Mandela: Long Walk To Freedom (12A)

Directed by Justin Chadwick
Released 3rd January 2014
FACT, Wood Street

Reviewed by John Owen

Central to the plot is Mandela, the man, myth, legend, human, father, lover and reluctant freedom fighter driven from his comfort zone to contemplate armed struggle in order to overthrow the racist apartheid regime in South Africa.

With Iris Elba carrying the role of Mandela – imitating the language dialect to perfection – and Naomi Harris depicting his wife and co-leader Winnie, the film revolves around them, specifically their relationship, a symbiotic struggle/love story and human tragedy for the family he left behind – his sacrifice for the struggle for freedom.

Although some may remember him as the elderly smiling statesman in his latter days, for his funky taste in loud shirts, white hair and big toothy grin, shaking hands with kings, queens and other dignitaries around the world. This film, however, lifts the lid on the person that was born to a Xhosa tribe and rose to become the face of liberation for many millions. Like Che Guevara was to student radicals in the 60s, Mandela was iconic to the likes of young 80s anti-apartheid activists, he symbolised the struggle for a fairer, better world.

Millions of events flooded back as I watched the film, I was there but in another space. In Thatcher’s Britain, shouting my lungs off at the cops on some demo or protest dealing with the racist state threatening to hang Moses Mayekiso, a strike leader on the outside of the township. Battling our way into the anti-apartheid movement which, like CND, was a middle-class protest movement from top to bottom, fighting for action not token protest or moral outrage.

The recent verdict in London by our wonderful jury system equated the execution of Sean Duggan by police with justice, the riots of 2011 were the people’s swift reaction to that. Mostly it’s being managed down the repulsion of racism blatantly going unpunished, with handwringing politicians.

Back to the film, Nelson is a good lawyer who helps people in the courtroom. The opening scene has a white women objecting to this black lawyer handling her whites knickers and other things she’s accused the black servant/maid of stealing. In utter disgust she turns to the judge refusing to answer and the judge quashes the verdict. A brief briefs trial. A victory of s(h)orts!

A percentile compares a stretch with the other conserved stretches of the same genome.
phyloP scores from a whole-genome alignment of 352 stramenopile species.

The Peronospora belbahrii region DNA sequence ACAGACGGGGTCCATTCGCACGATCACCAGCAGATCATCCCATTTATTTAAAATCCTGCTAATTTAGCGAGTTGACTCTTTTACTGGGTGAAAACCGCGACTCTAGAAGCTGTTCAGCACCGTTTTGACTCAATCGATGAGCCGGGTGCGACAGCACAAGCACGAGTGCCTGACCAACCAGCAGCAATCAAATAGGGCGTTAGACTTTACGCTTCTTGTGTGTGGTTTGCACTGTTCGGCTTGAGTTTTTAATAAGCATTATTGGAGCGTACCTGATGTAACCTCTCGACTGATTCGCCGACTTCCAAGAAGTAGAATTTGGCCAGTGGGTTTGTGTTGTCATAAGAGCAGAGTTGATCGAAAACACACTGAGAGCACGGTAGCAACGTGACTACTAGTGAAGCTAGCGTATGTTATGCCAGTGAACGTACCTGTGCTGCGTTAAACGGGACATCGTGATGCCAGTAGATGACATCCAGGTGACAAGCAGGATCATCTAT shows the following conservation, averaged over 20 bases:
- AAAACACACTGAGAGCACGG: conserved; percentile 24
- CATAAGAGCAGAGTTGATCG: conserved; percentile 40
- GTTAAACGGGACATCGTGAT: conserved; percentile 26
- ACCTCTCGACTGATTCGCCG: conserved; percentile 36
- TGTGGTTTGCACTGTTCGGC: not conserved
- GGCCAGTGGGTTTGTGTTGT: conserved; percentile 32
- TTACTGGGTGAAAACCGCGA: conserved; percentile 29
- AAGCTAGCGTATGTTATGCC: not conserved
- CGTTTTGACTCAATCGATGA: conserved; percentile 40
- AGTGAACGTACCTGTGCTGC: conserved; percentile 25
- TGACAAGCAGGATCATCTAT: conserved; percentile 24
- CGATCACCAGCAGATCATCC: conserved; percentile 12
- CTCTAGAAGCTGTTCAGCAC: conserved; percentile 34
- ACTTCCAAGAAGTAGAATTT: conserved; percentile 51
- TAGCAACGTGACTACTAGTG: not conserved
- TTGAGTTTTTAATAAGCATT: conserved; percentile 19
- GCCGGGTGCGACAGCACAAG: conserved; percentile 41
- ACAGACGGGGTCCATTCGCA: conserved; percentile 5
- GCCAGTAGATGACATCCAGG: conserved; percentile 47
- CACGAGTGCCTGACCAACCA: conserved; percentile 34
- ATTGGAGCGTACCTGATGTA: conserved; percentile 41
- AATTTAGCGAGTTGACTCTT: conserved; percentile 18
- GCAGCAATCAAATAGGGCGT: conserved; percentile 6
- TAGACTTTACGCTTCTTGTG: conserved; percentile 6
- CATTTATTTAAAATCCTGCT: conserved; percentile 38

Canny, vigorous and unafraid to fight for peoples’ rights, he boxes in his spare time and is headhunted by the ANC who are looking for someone to be the public face of the movement. Meanwhile, he’s enjoying a carefree and amorous lifestyle not really caring for politics as he thinks individuals should free themselves.

Only when he sees the effect of a leaflet on a bus boycott – rousing thousands in protest against the rise in fares – does he become attracted to the power of political struggle, it is at that point that he divorces his first wife and marries the struggle.

During this time Winnie also catches his eye. Like him she is a born fighter and unafraid; the film does a great deal to explain the torture she had to deal with for being his wife.

Lots of people will call me up on some of the omissions in the film but it’s a good film for the fact that it is enjoyable and – with that popularity – it will spread to others averse to letting more migrants through the door of England’s fair isles. I’d readily see it again if only to enjoy the cinematic brilliance of the landscape which beautifully shot, the camerawork has an excellent dreamlike quality that helps to float you along with him on his life’s walk.

Amandla! RIP Nelson Mandela, freedom fighter.

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